We're already counting down the days to Jenkins World 2018 (September 16-19, 2018), but until then we can reminisce with the first of six DevOps Radio episodes recorded at Jenkins World 2017. In episode 22 of DevOps Radio, CloudBees CEO Sacha Labourey sits down with Alan Ranciato , director of technology, DevOps strategy and automation at Express Scripts, the largest pharmacy benefit manager and #22 on the Fortune 500. Alan recounts his DevOps journey at the "biggest company no one has ever heard of," and how DevOps is helping his team beat the clock.
Alan has been in tech since before Y2K, most recently working for American Express. At Express Scripts, Alan's mission is to standardize the technologies being acquired in order to move faster. With the goal of increasing the speed of delivery, he has implemented DevOps and automation as part of an overall Agile transformation.
As he chats with Sacha, Alan talks about his work to centralize code during development, using Jenkins to build out their pipelines library and then moving the teams to CloudBees Jenkins Enterprise. Alan also describes how the organization's use of Ansible running in Docker makes connectivity to target hubs and deployment automation easier. This has helped Express Scripts standardize processes in order to touch all applications within the enterprise and as a bonus, Alan says, they no longer need to use spreadsheets.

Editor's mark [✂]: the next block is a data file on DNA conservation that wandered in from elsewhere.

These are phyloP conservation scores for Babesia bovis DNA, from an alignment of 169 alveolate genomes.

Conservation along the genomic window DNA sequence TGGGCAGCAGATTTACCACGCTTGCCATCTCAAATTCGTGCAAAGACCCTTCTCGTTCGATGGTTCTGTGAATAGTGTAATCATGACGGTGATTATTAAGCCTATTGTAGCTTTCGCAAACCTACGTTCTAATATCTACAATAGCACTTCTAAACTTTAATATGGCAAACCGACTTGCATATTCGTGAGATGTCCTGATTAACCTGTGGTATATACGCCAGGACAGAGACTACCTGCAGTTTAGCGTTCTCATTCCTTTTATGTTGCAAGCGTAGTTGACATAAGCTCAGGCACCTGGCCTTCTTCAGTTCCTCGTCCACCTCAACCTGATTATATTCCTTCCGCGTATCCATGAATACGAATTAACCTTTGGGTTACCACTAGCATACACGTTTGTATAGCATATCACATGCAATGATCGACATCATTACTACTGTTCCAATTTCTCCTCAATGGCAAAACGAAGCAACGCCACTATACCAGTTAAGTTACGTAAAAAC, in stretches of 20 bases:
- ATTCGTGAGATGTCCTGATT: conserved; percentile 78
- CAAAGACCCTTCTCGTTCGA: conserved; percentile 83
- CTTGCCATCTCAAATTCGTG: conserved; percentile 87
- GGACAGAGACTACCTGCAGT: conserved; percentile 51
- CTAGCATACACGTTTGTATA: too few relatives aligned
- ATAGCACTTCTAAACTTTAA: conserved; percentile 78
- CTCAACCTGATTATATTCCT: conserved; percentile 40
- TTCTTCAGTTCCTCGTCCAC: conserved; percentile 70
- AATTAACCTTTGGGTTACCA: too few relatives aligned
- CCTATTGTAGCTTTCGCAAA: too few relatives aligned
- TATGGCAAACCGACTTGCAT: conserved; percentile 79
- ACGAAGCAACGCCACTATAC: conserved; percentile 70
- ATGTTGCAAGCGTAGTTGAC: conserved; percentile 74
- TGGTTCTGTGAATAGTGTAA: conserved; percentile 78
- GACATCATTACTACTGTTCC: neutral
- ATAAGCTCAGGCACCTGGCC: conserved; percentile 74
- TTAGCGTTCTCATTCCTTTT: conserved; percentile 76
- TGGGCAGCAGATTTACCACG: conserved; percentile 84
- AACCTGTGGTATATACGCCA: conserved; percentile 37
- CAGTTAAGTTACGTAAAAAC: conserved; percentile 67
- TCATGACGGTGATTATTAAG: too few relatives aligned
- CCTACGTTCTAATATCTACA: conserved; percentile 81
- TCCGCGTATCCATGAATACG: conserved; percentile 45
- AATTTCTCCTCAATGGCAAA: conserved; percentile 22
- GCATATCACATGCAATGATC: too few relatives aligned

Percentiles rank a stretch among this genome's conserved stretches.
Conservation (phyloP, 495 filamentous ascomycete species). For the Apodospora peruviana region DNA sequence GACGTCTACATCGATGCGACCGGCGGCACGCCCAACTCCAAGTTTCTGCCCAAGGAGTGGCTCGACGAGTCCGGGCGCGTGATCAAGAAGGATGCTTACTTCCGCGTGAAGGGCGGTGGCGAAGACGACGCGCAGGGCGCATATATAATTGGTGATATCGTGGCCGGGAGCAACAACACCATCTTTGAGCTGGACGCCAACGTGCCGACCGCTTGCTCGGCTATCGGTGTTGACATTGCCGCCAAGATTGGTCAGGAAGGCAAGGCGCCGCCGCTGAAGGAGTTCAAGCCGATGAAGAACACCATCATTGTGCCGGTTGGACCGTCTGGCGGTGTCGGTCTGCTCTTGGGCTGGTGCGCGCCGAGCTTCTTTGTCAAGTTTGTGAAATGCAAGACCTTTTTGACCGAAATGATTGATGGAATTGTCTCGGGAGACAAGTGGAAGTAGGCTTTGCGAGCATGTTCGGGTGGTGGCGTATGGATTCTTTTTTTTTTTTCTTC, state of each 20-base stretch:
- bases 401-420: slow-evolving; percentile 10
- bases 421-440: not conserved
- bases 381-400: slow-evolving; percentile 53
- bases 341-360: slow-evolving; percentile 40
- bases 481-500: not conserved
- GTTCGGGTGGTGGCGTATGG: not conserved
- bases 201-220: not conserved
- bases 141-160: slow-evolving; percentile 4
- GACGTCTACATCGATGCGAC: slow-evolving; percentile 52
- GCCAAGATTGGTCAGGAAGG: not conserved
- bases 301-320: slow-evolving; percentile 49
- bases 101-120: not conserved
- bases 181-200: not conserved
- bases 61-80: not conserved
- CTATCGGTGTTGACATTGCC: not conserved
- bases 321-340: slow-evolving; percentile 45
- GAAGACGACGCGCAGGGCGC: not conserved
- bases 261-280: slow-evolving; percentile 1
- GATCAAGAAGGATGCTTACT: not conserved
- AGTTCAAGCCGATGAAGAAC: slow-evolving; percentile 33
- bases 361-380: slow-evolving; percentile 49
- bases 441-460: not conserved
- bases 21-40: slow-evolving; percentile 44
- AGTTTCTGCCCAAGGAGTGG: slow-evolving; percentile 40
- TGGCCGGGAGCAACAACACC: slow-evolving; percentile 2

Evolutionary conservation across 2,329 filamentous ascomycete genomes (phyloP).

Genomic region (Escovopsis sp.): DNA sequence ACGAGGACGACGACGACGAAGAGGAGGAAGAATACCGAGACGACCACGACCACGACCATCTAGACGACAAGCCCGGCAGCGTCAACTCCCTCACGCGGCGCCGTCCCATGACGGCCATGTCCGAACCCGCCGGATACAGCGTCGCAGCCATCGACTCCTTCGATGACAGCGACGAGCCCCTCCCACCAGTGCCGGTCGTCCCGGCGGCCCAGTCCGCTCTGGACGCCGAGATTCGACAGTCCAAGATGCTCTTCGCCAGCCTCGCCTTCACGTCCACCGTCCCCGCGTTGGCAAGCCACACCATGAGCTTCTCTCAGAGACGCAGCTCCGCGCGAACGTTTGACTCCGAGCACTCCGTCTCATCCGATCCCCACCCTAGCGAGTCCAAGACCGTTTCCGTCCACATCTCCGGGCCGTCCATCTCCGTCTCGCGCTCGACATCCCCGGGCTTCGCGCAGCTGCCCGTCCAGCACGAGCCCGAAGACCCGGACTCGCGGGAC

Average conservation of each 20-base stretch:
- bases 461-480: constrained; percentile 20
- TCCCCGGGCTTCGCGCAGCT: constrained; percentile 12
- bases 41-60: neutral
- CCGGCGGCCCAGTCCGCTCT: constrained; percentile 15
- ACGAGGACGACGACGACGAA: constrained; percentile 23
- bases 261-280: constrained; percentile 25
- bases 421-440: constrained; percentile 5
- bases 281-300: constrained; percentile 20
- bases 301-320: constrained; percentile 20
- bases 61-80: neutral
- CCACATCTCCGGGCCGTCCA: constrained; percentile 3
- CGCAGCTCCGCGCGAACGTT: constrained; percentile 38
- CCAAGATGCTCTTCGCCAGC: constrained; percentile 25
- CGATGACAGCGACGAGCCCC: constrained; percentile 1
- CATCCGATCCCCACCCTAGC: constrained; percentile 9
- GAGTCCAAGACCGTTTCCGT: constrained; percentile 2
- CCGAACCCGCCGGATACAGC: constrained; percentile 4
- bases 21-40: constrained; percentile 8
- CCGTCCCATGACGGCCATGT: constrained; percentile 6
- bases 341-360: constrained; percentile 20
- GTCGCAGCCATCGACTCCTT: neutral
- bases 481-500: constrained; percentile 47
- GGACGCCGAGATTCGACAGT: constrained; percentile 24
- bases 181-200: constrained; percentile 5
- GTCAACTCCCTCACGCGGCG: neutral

Taking Software Delivery Cycle Time from Two Weeks...to One Day
On the heels of the CloudBees DevOptics announcement, Sacha also asks what Express Scripts is doing to quantify progress and achieve the changes they are making in software delivery. Alan says while they use Graphite and Splunk to determine the progress being made on builds, stopwatch time is really where it matters. They have taken a software delivery process that used to be two weeks down to one day. According to Alan, at the end of the day, it's about seeing quicker time to results.
Alan says one of the keys to quick DevOps adoption is to get teams really involved in creating the code and implementing new changes. While he originally considered doing a full lift-and-shift process, he determined teams were not ready for it, since it's difficult to move to something new and still move forward with their work. Although Alan's teams have made a lot of progress in a short time frame, the goal is to get to continuous delivery and remove unnecessary check points and minutia that currently require human intervention. At the end of the day, he knows it's all about incremental improvement. And, what Alan has learned from experience is: "You have to own it end to end...and be willing to fail fast."
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